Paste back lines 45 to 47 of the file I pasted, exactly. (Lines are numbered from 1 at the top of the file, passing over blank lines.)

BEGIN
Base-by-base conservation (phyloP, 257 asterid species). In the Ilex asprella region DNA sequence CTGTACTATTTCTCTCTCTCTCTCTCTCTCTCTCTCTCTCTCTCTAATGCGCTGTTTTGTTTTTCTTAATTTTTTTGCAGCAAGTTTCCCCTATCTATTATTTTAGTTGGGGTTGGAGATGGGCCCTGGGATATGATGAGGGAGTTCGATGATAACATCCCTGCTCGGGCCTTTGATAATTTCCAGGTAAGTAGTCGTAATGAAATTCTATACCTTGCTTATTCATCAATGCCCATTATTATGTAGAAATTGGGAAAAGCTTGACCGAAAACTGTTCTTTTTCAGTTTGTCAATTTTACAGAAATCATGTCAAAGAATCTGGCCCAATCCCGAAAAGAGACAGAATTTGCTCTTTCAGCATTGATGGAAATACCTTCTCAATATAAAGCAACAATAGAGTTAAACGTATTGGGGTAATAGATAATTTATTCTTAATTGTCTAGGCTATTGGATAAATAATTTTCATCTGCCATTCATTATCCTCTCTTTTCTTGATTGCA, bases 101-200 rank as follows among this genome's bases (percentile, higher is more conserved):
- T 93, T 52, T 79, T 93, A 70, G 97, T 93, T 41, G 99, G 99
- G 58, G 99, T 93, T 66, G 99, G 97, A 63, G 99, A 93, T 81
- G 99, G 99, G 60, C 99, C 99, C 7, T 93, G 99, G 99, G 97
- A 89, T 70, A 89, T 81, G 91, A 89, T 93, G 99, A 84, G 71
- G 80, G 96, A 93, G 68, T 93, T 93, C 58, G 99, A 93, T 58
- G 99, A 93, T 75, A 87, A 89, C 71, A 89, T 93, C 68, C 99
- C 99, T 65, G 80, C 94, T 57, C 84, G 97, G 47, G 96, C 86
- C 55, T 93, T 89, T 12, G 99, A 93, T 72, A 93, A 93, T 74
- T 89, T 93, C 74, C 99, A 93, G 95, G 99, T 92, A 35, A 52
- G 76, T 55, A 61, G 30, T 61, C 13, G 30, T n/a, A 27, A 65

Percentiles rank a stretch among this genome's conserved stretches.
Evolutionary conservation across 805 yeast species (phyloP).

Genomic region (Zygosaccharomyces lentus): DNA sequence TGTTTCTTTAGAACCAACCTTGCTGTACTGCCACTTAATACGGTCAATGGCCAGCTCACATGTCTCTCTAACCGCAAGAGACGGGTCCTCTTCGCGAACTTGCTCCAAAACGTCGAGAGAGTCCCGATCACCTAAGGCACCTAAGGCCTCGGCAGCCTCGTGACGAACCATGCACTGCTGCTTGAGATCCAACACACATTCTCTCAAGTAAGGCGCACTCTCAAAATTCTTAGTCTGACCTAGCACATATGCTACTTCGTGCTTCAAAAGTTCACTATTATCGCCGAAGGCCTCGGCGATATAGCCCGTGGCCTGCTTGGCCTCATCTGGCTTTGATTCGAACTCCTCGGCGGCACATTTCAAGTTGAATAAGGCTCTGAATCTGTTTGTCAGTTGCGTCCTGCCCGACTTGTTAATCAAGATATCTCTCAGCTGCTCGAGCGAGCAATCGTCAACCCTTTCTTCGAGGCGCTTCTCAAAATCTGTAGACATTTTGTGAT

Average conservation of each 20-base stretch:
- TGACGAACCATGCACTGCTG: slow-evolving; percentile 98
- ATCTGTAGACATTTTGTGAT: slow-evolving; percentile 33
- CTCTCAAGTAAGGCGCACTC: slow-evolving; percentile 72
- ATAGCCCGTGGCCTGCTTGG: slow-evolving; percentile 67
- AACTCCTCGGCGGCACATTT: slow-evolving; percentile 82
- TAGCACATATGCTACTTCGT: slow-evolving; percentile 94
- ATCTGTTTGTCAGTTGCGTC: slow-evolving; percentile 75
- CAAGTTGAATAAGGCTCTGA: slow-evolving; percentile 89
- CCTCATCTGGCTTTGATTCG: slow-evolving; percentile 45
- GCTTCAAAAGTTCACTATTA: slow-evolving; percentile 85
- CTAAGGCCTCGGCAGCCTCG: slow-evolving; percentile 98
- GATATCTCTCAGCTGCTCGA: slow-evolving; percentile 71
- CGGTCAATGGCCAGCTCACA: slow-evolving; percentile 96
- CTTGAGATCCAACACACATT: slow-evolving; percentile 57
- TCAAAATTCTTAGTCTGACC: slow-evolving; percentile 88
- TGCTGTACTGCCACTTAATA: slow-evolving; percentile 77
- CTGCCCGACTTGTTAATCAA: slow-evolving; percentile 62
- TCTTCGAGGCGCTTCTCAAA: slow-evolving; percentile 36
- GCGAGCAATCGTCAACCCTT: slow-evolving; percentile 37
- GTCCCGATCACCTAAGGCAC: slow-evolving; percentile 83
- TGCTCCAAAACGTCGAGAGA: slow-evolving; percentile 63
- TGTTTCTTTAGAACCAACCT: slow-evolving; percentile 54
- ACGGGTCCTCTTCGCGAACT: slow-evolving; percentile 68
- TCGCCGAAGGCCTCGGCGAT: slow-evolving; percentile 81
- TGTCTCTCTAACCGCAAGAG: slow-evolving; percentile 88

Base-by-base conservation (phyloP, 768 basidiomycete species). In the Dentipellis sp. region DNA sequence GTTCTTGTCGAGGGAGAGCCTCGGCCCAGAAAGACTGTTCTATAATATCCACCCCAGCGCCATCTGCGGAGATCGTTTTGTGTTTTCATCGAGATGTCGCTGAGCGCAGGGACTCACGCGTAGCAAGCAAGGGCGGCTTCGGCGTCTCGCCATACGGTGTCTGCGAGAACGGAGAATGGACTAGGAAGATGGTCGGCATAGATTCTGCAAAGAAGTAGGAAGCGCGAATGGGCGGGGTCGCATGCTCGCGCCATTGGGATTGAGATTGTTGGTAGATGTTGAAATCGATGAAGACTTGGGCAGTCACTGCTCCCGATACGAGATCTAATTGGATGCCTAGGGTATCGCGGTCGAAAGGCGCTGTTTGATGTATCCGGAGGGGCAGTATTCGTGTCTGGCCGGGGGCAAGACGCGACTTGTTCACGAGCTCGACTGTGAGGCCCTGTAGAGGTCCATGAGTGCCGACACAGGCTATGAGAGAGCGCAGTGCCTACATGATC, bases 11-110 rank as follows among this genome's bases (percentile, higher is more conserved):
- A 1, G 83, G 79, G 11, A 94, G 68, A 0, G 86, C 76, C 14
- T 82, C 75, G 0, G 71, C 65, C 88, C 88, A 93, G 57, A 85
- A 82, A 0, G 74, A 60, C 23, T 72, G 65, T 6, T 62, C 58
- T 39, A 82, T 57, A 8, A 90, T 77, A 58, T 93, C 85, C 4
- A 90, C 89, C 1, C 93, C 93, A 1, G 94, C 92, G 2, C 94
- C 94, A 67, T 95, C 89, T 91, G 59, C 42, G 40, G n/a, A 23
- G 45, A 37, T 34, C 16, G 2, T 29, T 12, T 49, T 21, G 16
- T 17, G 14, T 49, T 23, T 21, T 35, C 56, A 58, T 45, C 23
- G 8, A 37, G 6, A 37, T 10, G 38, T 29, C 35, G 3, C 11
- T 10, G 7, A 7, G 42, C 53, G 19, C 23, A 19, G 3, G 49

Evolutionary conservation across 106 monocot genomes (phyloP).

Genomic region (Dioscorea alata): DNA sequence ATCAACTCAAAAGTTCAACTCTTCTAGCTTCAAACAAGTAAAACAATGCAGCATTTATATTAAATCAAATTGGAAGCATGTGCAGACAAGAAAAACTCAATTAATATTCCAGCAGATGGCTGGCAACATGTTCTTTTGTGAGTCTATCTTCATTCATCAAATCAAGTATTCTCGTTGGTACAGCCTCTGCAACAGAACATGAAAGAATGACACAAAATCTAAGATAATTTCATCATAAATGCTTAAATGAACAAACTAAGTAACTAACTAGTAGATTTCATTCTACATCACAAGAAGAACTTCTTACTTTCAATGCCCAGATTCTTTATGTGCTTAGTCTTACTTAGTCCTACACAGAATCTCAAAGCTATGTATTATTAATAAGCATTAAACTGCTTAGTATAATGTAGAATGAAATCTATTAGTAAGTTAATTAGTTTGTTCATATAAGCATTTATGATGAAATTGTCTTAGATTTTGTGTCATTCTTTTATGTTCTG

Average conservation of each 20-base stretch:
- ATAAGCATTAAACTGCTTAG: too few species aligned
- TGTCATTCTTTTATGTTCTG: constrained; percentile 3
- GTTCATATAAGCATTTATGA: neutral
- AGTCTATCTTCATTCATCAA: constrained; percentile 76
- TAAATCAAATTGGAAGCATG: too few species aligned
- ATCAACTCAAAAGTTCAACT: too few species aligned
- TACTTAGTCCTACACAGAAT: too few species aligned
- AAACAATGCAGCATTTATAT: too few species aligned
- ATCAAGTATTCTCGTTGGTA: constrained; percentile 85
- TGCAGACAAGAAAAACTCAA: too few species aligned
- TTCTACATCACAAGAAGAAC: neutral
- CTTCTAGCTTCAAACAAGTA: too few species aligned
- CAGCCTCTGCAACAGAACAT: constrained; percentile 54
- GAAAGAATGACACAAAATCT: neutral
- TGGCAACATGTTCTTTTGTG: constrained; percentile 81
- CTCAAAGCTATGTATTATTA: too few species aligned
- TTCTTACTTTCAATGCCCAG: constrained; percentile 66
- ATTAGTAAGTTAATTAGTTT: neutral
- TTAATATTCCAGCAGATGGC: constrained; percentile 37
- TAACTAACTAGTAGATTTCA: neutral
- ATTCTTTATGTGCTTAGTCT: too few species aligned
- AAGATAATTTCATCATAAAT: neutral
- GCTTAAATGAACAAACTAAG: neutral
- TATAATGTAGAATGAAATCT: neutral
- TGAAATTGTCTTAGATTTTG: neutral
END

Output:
- T 39, A 82, T 57, A 8, A 90, T 77, A 58, T 93, C 85, C 4
- A 90, C 89, C 1, C 93, C 93, A 1, G 94, C 92, G 2, C 94
- C 94, A 67, T 95, C 89, T 91, G 59, C 42, G 40, G n/a, A 23